Juggling chainsaws or busting a pop-and-lock on a crowded dance floor are totally impressive talents, but unless you want to teach at clown college or plan on a career as a competitive breakdancer, they're not super useful. However, there are certain skills that are important to virtually everyone. If you haven't already, you really should make sure that these essential abilities are part of your repertoire. There's really no excuse not to know how to do things like ...
Even if you don't plan on ever competing in the 200m butterfly, you need to know how to swim. Your life or someone else's may depend on it.
Remember, when saving a life, it's always best to wear disturbingly tiny trunks.
Humans are born with the mammalian diving reflex, which greatly increases our odds of survival during accidental submersion. However, studies have indicated that our natural diving response only lasts until we're around six months old. After that, our abilities in the water need to be nurtured, like a newborn tree or gamer rage. For many people, swimming was one of those skills acquired before they even had a choice in the matter. My vague recollection involves being tossed in a pool, sinking, and thrashing around until I came to the surface with a newfound distrust of adults. While there are probably ways to teach someone how to swim that don't risk a visit from child protective services, it got the job done.
Please don't teach me how to fly next.
It's surprising when you find out that someone's made it to adulthood without the ability to even dog paddle their way around, but it's actually more common than you'd think. One out of every five adults can't swim, and nearly half of adult Americans can't swim well enough to save themselves. That's a whole lot of people floundering around if they suddenly find themselves in a Waterworld situation.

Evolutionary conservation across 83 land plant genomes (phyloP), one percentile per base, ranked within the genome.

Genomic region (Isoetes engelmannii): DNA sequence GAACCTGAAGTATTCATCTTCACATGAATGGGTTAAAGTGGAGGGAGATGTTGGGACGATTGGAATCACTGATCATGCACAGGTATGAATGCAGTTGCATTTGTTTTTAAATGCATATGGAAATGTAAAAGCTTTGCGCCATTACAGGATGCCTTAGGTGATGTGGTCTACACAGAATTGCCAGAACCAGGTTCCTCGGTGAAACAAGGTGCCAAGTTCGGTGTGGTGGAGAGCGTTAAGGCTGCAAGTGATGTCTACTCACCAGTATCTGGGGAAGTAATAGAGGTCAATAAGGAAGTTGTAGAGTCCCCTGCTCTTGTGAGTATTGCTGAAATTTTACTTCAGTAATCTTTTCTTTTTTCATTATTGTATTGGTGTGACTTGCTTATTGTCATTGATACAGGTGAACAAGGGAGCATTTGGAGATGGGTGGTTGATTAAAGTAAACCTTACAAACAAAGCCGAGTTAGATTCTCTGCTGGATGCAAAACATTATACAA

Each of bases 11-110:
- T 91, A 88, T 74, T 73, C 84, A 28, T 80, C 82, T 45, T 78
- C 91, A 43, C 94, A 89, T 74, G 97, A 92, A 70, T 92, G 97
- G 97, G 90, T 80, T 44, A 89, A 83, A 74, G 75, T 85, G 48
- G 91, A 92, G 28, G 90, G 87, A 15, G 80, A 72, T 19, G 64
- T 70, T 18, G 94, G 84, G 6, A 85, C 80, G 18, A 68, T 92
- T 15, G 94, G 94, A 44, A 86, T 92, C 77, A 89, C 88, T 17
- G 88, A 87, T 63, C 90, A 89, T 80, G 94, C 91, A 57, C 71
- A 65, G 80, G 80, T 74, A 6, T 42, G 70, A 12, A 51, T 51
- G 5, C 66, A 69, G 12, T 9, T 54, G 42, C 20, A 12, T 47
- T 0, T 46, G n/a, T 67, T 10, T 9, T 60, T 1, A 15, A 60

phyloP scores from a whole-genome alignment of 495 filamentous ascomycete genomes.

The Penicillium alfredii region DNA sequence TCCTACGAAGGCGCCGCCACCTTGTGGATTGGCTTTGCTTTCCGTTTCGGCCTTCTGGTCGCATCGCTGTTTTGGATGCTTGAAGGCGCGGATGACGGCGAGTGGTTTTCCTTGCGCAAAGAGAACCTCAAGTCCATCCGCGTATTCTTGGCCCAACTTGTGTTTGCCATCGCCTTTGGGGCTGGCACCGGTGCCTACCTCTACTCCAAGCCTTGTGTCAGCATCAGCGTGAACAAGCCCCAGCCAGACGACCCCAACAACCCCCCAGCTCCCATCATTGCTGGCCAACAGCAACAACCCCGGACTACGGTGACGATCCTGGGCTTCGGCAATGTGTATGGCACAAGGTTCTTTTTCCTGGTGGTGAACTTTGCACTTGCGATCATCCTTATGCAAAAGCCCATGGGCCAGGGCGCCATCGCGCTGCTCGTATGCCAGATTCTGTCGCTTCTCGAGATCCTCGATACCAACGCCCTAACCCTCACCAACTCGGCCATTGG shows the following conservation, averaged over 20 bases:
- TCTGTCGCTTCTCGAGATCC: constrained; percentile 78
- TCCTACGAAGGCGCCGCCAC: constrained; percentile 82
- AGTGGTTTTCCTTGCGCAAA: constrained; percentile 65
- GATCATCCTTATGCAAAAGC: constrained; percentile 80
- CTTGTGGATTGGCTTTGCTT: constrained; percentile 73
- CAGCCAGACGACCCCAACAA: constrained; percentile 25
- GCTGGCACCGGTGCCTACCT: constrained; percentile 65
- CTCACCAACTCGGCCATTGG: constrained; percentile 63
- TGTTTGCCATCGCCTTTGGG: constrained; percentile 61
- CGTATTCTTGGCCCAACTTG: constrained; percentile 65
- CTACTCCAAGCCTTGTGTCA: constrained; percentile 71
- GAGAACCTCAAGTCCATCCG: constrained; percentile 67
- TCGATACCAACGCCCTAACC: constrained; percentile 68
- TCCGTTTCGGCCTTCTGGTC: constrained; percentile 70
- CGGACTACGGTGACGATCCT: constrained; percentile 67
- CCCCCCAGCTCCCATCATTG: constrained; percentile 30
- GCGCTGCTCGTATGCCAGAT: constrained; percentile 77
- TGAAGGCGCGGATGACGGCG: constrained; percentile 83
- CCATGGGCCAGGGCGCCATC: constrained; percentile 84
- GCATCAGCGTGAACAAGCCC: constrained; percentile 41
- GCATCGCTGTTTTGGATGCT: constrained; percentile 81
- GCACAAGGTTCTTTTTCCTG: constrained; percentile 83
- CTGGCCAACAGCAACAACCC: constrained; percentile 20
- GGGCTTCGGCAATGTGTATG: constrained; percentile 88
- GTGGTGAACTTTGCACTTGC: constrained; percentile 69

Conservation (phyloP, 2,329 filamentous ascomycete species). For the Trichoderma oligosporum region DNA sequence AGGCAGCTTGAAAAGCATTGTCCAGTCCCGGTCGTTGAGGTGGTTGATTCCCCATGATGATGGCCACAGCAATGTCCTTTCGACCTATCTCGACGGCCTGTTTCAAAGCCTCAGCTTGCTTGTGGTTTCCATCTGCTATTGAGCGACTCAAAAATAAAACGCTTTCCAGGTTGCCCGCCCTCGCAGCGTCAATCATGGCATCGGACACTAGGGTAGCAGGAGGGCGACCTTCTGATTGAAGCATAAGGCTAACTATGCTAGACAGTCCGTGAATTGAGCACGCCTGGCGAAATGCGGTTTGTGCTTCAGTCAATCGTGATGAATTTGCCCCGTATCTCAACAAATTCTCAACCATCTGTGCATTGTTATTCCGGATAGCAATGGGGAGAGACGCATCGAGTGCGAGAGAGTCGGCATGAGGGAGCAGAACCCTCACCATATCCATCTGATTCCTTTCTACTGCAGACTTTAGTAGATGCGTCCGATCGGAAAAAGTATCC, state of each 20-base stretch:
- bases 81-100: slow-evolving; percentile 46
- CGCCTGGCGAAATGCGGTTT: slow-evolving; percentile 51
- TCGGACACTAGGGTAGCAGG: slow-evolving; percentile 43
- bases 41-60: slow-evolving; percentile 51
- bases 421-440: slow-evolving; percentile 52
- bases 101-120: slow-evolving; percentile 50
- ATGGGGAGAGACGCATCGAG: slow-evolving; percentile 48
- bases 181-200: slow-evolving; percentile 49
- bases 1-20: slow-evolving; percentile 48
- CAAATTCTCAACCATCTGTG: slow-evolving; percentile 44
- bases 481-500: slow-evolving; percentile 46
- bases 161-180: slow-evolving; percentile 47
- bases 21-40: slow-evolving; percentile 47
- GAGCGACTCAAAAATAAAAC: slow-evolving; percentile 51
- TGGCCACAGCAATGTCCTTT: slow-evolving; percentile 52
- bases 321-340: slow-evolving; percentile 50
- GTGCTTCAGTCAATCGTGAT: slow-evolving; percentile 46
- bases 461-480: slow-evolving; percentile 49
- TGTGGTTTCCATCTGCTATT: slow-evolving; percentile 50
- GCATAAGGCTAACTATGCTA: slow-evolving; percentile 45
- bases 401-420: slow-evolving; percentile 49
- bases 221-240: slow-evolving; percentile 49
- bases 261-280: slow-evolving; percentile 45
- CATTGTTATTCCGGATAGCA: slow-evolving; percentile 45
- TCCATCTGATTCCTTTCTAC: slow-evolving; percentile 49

One of the more bizarre facts of Natalie Wood's already pretty bizarre drowning death is how, even though she and her husband Robert Wagner owned a yacht and often took it out on open water, she did not know how to swim. While the booze probably hurt her chances of surviving a "fall" into the water, not being able to swim certainly didn't help Wood's aspirations to continue enjoying the luxuries of air.
"Why are you throwing a donut at me? I'm so confused."
Swimming skills are relatively easy to learn: you float, you kick, you tread water, and at some point you stop screaming. So what's the problem? For many non-swimmers, the big issue isn't ability -- it's conquering the fear of water. And if you think you can just avoid pools, lakes, and water-based reality shows, you better think again. Seventy percent of the Earth is covered in water, and when non-swimmers unexpectedly end up in it, the results can be devastating.
#5. Parallel Parking
Driverless cars are coming, but until that particular science fiction wet dream becomes a reality, if you drive an automobile, you better know how to park it. And no, pulling in headfirst or reenacting the "like a glove" scene from Ace Ventura 2 does not constitute an adequate parking job.
That's nowhere near close enough.
Even if you live in the midst of suburban sprawl with ample strip-mall-style perpendicular parking, there'll be times you'll need to parallel park. As courtesy to other drivers, and for your own sanity, it's best if you don't come like as a virgin awkwardly fumbling with their first condom. There's nothing more frustrating than sitting behind a driver blocking an entire lane of traffic while they air kiss a parking spot with no hope of actually landing it.